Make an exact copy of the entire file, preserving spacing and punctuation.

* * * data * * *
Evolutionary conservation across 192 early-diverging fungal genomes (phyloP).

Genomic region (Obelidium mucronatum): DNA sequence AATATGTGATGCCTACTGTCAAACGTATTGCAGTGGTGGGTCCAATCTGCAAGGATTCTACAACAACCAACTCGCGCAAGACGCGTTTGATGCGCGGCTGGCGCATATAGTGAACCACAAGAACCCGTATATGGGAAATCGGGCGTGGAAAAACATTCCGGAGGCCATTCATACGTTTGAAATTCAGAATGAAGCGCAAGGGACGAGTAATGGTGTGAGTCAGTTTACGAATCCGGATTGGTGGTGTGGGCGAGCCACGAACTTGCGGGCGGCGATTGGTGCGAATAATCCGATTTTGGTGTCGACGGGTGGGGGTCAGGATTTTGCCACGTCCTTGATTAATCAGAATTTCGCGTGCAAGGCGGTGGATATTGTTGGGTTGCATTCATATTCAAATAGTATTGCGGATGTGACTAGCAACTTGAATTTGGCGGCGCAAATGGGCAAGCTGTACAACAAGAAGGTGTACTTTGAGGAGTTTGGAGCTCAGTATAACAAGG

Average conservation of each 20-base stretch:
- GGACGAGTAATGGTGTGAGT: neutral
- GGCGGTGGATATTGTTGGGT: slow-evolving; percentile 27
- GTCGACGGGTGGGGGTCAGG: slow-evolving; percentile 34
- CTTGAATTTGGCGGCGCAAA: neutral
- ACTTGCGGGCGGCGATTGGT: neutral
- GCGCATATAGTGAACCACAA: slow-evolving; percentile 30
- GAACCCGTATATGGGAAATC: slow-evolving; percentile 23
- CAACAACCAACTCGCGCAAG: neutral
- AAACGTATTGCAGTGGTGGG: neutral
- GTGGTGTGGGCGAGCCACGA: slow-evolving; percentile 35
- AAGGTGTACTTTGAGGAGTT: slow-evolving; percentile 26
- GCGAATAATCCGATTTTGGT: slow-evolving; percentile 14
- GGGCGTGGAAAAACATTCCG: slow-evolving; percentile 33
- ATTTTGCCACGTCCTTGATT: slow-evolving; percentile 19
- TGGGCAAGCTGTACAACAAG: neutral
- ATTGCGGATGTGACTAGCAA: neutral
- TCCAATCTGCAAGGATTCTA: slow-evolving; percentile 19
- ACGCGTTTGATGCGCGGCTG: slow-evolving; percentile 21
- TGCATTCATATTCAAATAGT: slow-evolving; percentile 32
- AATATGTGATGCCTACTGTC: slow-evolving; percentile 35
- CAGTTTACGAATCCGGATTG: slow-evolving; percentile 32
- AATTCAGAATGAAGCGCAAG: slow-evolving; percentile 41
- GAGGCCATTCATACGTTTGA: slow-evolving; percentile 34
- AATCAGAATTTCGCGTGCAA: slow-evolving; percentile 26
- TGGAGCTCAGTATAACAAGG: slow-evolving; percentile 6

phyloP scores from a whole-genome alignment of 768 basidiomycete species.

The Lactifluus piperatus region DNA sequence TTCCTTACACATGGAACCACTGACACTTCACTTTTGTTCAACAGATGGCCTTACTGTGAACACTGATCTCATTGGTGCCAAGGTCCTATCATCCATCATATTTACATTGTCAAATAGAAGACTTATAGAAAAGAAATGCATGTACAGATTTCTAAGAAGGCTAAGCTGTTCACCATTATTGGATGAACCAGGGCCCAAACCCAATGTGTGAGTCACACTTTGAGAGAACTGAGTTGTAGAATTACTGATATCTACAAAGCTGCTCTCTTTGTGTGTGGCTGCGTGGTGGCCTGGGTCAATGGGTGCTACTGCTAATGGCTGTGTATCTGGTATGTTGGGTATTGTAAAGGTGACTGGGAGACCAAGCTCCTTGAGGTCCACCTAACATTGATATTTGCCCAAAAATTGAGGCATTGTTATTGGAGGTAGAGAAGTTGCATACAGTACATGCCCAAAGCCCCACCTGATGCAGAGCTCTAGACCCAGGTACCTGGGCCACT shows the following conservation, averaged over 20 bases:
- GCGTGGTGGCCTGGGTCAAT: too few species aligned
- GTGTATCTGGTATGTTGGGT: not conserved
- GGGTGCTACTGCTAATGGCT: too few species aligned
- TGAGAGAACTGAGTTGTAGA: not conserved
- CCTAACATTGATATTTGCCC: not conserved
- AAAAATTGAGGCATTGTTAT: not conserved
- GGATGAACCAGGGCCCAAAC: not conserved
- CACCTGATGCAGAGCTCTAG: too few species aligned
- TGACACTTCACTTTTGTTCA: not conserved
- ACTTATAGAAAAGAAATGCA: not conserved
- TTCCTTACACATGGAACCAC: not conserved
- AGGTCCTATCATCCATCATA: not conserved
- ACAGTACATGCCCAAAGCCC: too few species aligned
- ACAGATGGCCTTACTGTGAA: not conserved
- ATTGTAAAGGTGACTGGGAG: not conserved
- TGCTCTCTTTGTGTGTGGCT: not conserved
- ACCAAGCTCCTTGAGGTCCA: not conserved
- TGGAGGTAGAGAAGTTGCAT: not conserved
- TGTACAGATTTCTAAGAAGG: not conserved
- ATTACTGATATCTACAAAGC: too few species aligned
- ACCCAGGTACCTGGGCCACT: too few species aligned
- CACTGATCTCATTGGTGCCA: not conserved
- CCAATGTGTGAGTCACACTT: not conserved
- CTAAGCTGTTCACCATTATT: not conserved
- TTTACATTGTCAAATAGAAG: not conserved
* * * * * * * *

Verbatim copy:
Evolutionary conservation across 192 early-diverging fungal genomes (phyloP).

Genomic region (Obelidium mucronatum): DNA sequence AATATGTGATGCCTACTGTCAAACGTATTGCAGTGGTGGGTCCAATCTGCAAGGATTCTACAACAACCAACTCGCGCAAGACGCGTTTGATGCGCGGCTGGCGCATATAGTGAACCACAAGAACCCGTATATGGGAAATCGGGCGTGGAAAAACATTCCGGAGGCCATTCATACGTTTGAAATTCAGAATGAAGCGCAAGGGACGAGTAATGGTGTGAGTCAGTTTACGAATCCGGATTGGTGGTGTGGGCGAGCCACGAACTTGCGGGCGGCGATTGGTGCGAATAATCCGATTTTGGTGTCGACGGGTGGGGGTCAGGATTTTGCCACGTCCTTGATTAATCAGAATTTCGCGTGCAAGGCGGTGGATATTGTTGGGTTGCATTCATATTCAAATAGTATTGCGGATGTGACTAGCAACTTGAATTTGGCGGCGCAAATGGGCAAGCTGTACAACAAGAAGGTGTACTTTGAGGAGTTTGGAGCTCAGTATAACAAGG

Average conservation of each 20-base stretch:
- GGACGAGTAATGGTGTGAGT: neutral
- GGCGGTGGATATTGTTGGGT: slow-evolving; percentile 27
- GTCGACGGGTGGGGGTCAGG: slow-evolving; percentile 34
- CTTGAATTTGGCGGCGCAAA: neutral
- ACTTGCGGGCGGCGATTGGT: neutral
- GCGCATATAGTGAACCACAA: slow-evolving; percentile 30
- GAACCCGTATATGGGAAATC: slow-evolving; percentile 23
- CAACAACCAACTCGCGCAAG: neutral
- AAACGTATTGCAGTGGTGGG: neutral
- GTGGTGTGGGCGAGCCACGA: slow-evolving; percentile 35
- AAGGTGTACTTTGAGGAGTT: slow-evolving; percentile 26
- GCGAATAATCCGATTTTGGT: slow-evolving; percentile 14
- GGGCGTGGAAAAACATTCCG: slow-evolving; percentile 33
- ATTTTGCCACGTCCTTGATT: slow-evolving; percentile 19
- TGGGCAAGCTGTACAACAAG: neutral
- ATTGCGGATGTGACTAGCAA: neutral
- TCCAATCTGCAAGGATTCTA: slow-evolving; percentile 19
- ACGCGTTTGATGCGCGGCTG: slow-evolving; percentile 21
- TGCATTCATATTCAAATAGT: slow-evolving; percentile 32
- AATATGTGATGCCTACTGTC: slow-evolving; percentile 35
- CAGTTTACGAATCCGGATTG: slow-evolving; percentile 32
- AATTCAGAATGAAGCGCAAG: slow-evolving; percentile 41
- GAGGCCATTCATACGTTTGA: slow-evolving; percentile 34
- AATCAGAATTTCGCGTGCAA: slow-evolving; percentile 26
- TGGAGCTCAGTATAACAAGG: slow-evolving; percentile 6

phyloP scores from a whole-genome alignment of 768 basidiomycete species.

The Lactifluus piperatus region DNA sequence TTCCTTACACATGGAACCACTGACACTTCACTTTTGTTCAACAGATGGCCTTACTGTGAACACTGATCTCATTGGTGCCAAGGTCCTATCATCCATCATATTTACATTGTCAAATAGAAGACTTATAGAAAAGAAATGCATGTACAGATTTCTAAGAAGGCTAAGCTGTTCACCATTATTGGATGAACCAGGGCCCAAACCCAATGTGTGAGTCACACTTTGAGAGAACTGAGTTGTAGAATTACTGATATCTACAAAGCTGCTCTCTTTGTGTGTGGCTGCGTGGTGGCCTGGGTCAATGGGTGCTACTGCTAATGGCTGTGTATCTGGTATGTTGGGTATTGTAAAGGTGACTGGGAGACCAAGCTCCTTGAGGTCCACCTAACATTGATATTTGCCCAAAAATTGAGGCATTGTTATTGGAGGTAGAGAAGTTGCATACAGTACATGCCCAAAGCCCCACCTGATGCAGAGCTCTAGACCCAGGTACCTGGGCCACT shows the following conservation, averaged over 20 bases:
- GCGTGGTGGCCTGGGTCAAT: too few species aligned
- GTGTATCTGGTATGTTGGGT: not conserved
- GGGTGCTACTGCTAATGGCT: too few species aligned
- TGAGAGAACTGAGTTGTAGA: not conserved
- CCTAACATTGATATTTGCCC: not conserved
- AAAAATTGAGGCATTGTTAT: not conserved
- GGATGAACCAGGGCCCAAAC: not conserved
- CACCTGATGCAGAGCTCTAG: too few species aligned
- TGACACTTCACTTTTGTTCA: not conserved
- ACTTATAGAAAAGAAATGCA: not conserved
- TTCCTTACACATGGAACCAC: not conserved
- AGGTCCTATCATCCATCATA: not conserved
- ACAGTACATGCCCAAAGCCC: too few species aligned
- ACAGATGGCCTTACTGTGAA: not conserved
- ATTGTAAAGGTGACTGGGAG: not conserved
- TGCTCTCTTTGTGTGTGGCT: not conserved
- ACCAAGCTCCTTGAGGTCCA: not conserved
- TGGAGGTAGAGAAGTTGCAT: not conserved
- TGTACAGATTTCTAAGAAGG: not conserved
- ATTACTGATATCTACAAAGC: too few species aligned
- ACCCAGGTACCTGGGCCACT: too few species aligned
- CACTGATCTCATTGGTGCCA: not conserved
- CCAATGTGTGAGTCACACTT: not conserved
- CTAAGCTGTTCACCATTATT: not conserved
- TTTACATTGTCAAATAGAAG: not conserved